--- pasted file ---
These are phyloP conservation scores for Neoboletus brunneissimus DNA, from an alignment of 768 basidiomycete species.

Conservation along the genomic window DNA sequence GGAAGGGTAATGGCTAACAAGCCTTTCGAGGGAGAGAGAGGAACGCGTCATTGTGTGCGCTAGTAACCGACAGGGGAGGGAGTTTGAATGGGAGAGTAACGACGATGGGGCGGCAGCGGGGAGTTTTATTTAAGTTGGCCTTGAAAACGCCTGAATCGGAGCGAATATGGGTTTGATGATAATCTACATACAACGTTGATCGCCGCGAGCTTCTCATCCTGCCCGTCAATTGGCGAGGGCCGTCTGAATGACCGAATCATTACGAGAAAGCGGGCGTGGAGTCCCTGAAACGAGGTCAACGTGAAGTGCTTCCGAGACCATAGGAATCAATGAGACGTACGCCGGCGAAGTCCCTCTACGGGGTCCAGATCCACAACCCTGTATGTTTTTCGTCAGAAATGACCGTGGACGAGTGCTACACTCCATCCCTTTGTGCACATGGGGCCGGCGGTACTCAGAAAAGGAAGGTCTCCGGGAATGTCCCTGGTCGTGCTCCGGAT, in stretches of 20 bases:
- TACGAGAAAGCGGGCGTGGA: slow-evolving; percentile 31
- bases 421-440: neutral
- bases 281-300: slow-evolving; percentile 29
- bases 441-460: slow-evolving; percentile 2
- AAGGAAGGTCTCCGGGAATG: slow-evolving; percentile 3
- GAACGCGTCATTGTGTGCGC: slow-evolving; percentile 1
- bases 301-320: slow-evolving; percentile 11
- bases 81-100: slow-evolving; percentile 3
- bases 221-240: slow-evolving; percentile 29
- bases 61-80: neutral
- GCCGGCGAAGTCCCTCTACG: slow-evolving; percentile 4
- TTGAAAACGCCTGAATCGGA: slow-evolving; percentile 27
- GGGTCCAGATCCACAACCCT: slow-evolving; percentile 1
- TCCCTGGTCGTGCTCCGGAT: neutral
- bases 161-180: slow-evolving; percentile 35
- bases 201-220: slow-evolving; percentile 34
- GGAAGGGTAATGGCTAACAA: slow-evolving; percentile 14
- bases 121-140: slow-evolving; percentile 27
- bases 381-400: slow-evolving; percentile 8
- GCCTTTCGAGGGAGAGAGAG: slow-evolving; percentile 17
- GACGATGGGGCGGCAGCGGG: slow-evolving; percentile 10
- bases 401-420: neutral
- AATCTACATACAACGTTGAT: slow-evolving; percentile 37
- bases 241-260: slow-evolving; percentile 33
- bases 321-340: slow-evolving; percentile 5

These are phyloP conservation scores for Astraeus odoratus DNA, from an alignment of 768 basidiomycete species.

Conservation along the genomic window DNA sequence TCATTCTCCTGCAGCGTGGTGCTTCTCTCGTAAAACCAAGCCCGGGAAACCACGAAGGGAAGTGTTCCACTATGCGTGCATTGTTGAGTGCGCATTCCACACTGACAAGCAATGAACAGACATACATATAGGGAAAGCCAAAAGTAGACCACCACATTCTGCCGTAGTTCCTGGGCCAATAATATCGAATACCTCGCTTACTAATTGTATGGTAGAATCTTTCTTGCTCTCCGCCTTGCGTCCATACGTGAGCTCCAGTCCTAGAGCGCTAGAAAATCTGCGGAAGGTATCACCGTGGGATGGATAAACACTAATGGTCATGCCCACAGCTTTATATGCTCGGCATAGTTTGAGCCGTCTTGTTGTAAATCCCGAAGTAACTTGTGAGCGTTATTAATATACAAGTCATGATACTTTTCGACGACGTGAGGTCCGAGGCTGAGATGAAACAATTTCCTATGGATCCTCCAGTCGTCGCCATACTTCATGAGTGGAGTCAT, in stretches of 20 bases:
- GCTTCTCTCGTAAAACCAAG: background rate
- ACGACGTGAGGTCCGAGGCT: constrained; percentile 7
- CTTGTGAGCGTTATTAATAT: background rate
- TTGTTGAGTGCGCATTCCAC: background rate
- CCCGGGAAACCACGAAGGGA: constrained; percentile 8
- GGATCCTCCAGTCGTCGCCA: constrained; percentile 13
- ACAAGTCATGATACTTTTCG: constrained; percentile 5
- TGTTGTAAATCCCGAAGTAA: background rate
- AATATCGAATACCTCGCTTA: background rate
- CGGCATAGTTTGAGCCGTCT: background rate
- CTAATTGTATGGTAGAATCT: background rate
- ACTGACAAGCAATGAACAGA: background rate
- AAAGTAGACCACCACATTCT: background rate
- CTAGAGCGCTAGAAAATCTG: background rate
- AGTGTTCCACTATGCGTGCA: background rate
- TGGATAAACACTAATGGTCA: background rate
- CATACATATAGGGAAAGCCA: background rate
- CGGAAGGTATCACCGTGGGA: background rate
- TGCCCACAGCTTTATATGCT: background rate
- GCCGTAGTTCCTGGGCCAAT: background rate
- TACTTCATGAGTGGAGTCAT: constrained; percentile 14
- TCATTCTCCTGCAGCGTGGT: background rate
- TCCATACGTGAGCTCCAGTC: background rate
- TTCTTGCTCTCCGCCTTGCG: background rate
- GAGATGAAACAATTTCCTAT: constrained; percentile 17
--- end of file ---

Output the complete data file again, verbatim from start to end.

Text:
These are phyloP conservation scores for Neoboletus brunneissimus DNA, from an alignment of 768 basidiomycete species.

Conservation along the genomic window DNA sequence GGAAGGGTAATGGCTAACAAGCCTTTCGAGGGAGAGAGAGGAACGCGTCATTGTGTGCGCTAGTAACCGACAGGGGAGGGAGTTTGAATGGGAGAGTAACGACGATGGGGCGGCAGCGGGGAGTTTTATTTAAGTTGGCCTTGAAAACGCCTGAATCGGAGCGAATATGGGTTTGATGATAATCTACATACAACGTTGATCGCCGCGAGCTTCTCATCCTGCCCGTCAATTGGCGAGGGCCGTCTGAATGACCGAATCATTACGAGAAAGCGGGCGTGGAGTCCCTGAAACGAGGTCAACGTGAAGTGCTTCCGAGACCATAGGAATCAATGAGACGTACGCCGGCGAAGTCCCTCTACGGGGTCCAGATCCACAACCCTGTATGTTTTTCGTCAGAAATGACCGTGGACGAGTGCTACACTCCATCCCTTTGTGCACATGGGGCCGGCGGTACTCAGAAAAGGAAGGTCTCCGGGAATGTCCCTGGTCGTGCTCCGGAT, in stretches of 20 bases:
- TACGAGAAAGCGGGCGTGGA: slow-evolving; percentile 31
- bases 421-440: neutral
- bases 281-300: slow-evolving; percentile 29
- bases 441-460: slow-evolving; percentile 2
- AAGGAAGGTCTCCGGGAATG: slow-evolving; percentile 3
- GAACGCGTCATTGTGTGCGC: slow-evolving; percentile 1
- bases 301-320: slow-evolving; percentile 11
- bases 81-100: slow-evolving; percentile 3
- bases 221-240: slow-evolving; percentile 29
- bases 61-80: neutral
- GCCGGCGAAGTCCCTCTACG: slow-evolving; percentile 4
- TTGAAAACGCCTGAATCGGA: slow-evolving; percentile 27
- GGGTCCAGATCCACAACCCT: slow-evolving; percentile 1
- TCCCTGGTCGTGCTCCGGAT: neutral
- bases 161-180: slow-evolving; percentile 35
- bases 201-220: slow-evolving; percentile 34
- GGAAGGGTAATGGCTAACAA: slow-evolving; percentile 14
- bases 121-140: slow-evolving; percentile 27
- bases 381-400: slow-evolving; percentile 8
- GCCTTTCGAGGGAGAGAGAG: slow-evolving; percentile 17
- GACGATGGGGCGGCAGCGGG: slow-evolving; percentile 10
- bases 401-420: neutral
- AATCTACATACAACGTTGAT: slow-evolving; percentile 37
- bases 241-260: slow-evolving; percentile 33
- bases 321-340: slow-evolving; percentile 5

These are phyloP conservation scores for Astraeus odoratus DNA, from an alignment of 768 basidiomycete species.

Conservation along the genomic window DNA sequence TCATTCTCCTGCAGCGTGGTGCTTCTCTCGTAAAACCAAGCCCGGGAAACCACGAAGGGAAGTGTTCCACTATGCGTGCATTGTTGAGTGCGCATTCCACACTGACAAGCAATGAACAGACATACATATAGGGAAAGCCAAAAGTAGACCACCACATTCTGCCGTAGTTCCTGGGCCAATAATATCGAATACCTCGCTTACTAATTGTATGGTAGAATCTTTCTTGCTCTCCGCCTTGCGTCCATACGTGAGCTCCAGTCCTAGAGCGCTAGAAAATCTGCGGAAGGTATCACCGTGGGATGGATAAACACTAATGGTCATGCCCACAGCTTTATATGCTCGGCATAGTTTGAGCCGTCTTGTTGTAAATCCCGAAGTAACTTGTGAGCGTTATTAATATACAAGTCATGATACTTTTCGACGACGTGAGGTCCGAGGCTGAGATGAAACAATTTCCTATGGATCCTCCAGTCGTCGCCATACTTCATGAGTGGAGTCAT, in stretches of 20 bases:
- GCTTCTCTCGTAAAACCAAG: background rate
- ACGACGTGAGGTCCGAGGCT: constrained; percentile 7
- CTTGTGAGCGTTATTAATAT: background rate
- TTGTTGAGTGCGCATTCCAC: background rate
- CCCGGGAAACCACGAAGGGA: constrained; percentile 8
- GGATCCTCCAGTCGTCGCCA: constrained; percentile 13
- ACAAGTCATGATACTTTTCG: constrained; percentile 5
- TGTTGTAAATCCCGAAGTAA: background rate
- AATATCGAATACCTCGCTTA: background rate
- CGGCATAGTTTGAGCCGTCT: background rate
- CTAATTGTATGGTAGAATCT: background rate
- ACTGACAAGCAATGAACAGA: background rate
- AAAGTAGACCACCACATTCT: background rate
- CTAGAGCGCTAGAAAATCTG: background rate
- AGTGTTCCACTATGCGTGCA: background rate
- TGGATAAACACTAATGGTCA: background rate
- CATACATATAGGGAAAGCCA: background rate
- CGGAAGGTATCACCGTGGGA: background rate
- TGCCCACAGCTTTATATGCT: background rate
- GCCGTAGTTCCTGGGCCAAT: background rate
- TACTTCATGAGTGGAGTCAT: constrained; percentile 14
- TCATTCTCCTGCAGCGTGGT: background rate
- TCCATACGTGAGCTCCAGTC: background rate
- TTCTTGCTCTCCGCCTTGCG: background rate
- GAGATGAAACAATTTCCTAT: constrained; percentile 17